De Ruiter, J. P., Mitterer, H., & Enfield, N. J. (2006). Projecting the end of a speaker's turn: A cognitive cornerstone of conversation. Language,82(3), 515-535.
A key mechanism in the organization of turns at talk in conversation is the ability to anticipate
or PROJECT the moment of completion of a current speaker’s turn. Some authors suggest that this
is achieved via lexicosyntactic cues, while others argue that projection is based on intonational
contours. We tested these hypotheses in an on-line experiment, manipulating the presence of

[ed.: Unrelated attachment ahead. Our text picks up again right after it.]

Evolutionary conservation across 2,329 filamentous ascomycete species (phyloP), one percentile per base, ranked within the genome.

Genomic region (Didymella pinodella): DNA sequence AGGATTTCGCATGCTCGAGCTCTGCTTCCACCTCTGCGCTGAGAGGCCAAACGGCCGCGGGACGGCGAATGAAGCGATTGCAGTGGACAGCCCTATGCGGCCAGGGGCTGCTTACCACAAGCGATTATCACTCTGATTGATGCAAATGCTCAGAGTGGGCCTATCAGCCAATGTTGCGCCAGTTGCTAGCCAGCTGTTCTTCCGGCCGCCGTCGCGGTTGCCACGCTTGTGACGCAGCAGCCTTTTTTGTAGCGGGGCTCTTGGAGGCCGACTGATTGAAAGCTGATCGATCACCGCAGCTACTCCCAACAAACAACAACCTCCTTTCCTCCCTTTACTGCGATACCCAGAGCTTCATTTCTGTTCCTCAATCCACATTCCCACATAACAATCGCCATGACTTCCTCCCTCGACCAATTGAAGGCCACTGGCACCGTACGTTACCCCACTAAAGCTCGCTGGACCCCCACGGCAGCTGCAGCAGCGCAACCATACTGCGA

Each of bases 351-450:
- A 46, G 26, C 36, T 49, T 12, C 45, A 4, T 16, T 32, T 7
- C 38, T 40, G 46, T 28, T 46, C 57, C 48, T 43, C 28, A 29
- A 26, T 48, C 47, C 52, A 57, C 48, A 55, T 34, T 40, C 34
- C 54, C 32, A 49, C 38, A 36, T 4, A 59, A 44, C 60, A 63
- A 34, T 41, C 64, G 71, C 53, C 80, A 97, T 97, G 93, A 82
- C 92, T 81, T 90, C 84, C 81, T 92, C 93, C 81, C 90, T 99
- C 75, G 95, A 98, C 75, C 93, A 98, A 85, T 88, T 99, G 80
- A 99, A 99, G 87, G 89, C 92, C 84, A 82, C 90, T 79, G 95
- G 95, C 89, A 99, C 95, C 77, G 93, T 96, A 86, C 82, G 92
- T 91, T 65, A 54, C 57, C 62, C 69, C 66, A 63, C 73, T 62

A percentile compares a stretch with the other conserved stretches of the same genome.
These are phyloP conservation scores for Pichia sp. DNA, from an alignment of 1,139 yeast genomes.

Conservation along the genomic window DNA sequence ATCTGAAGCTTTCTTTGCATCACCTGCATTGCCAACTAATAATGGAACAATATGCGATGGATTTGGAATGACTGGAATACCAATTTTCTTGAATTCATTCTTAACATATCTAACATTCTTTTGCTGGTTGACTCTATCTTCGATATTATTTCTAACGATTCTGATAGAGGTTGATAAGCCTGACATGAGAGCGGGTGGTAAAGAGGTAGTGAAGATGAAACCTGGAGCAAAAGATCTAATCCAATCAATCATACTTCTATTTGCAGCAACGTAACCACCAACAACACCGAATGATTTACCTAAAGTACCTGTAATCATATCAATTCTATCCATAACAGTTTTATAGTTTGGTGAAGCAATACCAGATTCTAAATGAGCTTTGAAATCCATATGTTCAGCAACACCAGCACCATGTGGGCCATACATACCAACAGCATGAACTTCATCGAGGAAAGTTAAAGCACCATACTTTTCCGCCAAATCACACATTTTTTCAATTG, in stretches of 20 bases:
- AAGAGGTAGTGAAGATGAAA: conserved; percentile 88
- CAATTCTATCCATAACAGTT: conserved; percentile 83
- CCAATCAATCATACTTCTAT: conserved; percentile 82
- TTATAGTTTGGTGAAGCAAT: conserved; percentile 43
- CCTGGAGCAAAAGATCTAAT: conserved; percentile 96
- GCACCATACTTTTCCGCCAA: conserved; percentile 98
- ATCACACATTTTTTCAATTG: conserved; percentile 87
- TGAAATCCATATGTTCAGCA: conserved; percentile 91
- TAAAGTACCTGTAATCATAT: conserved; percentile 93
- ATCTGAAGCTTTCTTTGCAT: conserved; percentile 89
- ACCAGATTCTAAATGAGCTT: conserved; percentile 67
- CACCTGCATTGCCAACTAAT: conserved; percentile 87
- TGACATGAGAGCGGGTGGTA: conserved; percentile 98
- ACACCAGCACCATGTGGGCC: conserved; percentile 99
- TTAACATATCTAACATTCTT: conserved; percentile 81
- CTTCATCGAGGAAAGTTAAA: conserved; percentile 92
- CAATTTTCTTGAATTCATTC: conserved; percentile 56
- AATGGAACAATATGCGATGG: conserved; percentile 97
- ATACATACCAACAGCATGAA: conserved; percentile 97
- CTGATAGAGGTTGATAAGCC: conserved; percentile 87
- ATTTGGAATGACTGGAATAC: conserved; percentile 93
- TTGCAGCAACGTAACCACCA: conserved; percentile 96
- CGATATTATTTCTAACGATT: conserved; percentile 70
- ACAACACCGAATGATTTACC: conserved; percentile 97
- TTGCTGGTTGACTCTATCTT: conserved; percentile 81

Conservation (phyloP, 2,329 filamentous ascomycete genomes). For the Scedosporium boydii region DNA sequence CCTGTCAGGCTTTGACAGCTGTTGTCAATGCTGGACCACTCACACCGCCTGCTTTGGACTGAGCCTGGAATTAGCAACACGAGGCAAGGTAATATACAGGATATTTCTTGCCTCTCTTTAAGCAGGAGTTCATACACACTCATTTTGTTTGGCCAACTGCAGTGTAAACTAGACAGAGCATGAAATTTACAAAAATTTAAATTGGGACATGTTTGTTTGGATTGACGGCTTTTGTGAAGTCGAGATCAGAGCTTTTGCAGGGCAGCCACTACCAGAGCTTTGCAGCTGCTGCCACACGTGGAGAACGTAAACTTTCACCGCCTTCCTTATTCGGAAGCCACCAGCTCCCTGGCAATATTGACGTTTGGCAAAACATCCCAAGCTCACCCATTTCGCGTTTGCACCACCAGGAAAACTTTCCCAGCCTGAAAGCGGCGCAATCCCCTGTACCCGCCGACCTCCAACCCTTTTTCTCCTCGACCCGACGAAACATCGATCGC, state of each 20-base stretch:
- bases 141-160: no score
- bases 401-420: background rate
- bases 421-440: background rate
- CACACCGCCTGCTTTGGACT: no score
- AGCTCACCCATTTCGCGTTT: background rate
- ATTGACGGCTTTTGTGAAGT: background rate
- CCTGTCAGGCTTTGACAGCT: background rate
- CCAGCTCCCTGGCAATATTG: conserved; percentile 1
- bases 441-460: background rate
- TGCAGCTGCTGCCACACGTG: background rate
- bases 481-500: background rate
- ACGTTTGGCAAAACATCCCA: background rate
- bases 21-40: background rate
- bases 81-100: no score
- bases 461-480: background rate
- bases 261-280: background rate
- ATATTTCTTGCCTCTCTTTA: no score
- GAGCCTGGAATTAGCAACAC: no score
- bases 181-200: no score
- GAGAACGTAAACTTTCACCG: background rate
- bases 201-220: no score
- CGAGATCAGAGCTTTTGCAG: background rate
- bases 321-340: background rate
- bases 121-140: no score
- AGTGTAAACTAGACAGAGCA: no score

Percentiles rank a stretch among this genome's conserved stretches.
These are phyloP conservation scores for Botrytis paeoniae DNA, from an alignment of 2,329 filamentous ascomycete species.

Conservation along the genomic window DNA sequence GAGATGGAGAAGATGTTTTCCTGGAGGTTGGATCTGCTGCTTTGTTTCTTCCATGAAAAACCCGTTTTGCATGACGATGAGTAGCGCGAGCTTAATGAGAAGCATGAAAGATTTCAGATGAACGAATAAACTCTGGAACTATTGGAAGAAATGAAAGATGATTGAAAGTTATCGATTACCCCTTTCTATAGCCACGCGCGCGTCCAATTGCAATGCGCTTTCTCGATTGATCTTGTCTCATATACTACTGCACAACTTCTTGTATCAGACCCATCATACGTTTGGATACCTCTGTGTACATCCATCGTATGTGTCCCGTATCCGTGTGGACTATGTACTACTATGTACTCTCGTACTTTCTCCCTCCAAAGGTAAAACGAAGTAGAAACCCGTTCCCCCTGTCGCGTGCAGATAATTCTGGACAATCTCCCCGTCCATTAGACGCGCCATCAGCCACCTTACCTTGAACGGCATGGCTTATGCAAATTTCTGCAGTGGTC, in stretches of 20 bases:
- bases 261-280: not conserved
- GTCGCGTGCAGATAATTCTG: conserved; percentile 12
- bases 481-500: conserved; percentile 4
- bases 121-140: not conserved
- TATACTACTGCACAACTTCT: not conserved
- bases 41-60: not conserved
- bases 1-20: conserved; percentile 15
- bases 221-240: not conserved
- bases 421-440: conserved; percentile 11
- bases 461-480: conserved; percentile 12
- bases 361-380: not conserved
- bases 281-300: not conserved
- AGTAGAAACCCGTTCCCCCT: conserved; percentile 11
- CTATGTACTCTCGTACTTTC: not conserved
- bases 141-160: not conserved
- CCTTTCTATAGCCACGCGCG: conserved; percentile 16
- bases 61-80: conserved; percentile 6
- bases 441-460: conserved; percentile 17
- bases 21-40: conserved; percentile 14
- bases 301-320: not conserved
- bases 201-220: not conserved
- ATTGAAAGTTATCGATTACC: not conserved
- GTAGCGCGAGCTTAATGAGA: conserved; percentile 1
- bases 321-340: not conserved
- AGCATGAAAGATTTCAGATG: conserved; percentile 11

symbolic (lexicosyntactic) content and intonational contour of utterances recorded in natural conversations.
When hearing the original recordings, subjects can anticipate turn endings with the
same degree of accuracy attested in real conversation. With intonational contour entirely removed
(leaving intact words and syntax, with a completely flat pitch), there is no change in subjects’
accuracy of end-of-turn projection. But in the opposite case (with original intonational contour
intact, but with no recognizable words), subjects’ performance deteriorates significantly. These
results establish that the symbolic (i.e. lexicosyntactic) content of an utterance is necessary (and
possibly sufficient) for projecting the moment of its completion, and thus for regulating conversational
turn-taking. By contrast, and perhaps surprisingly, intonational contour is neither necessary
nor sufficient for end-of-turn projection.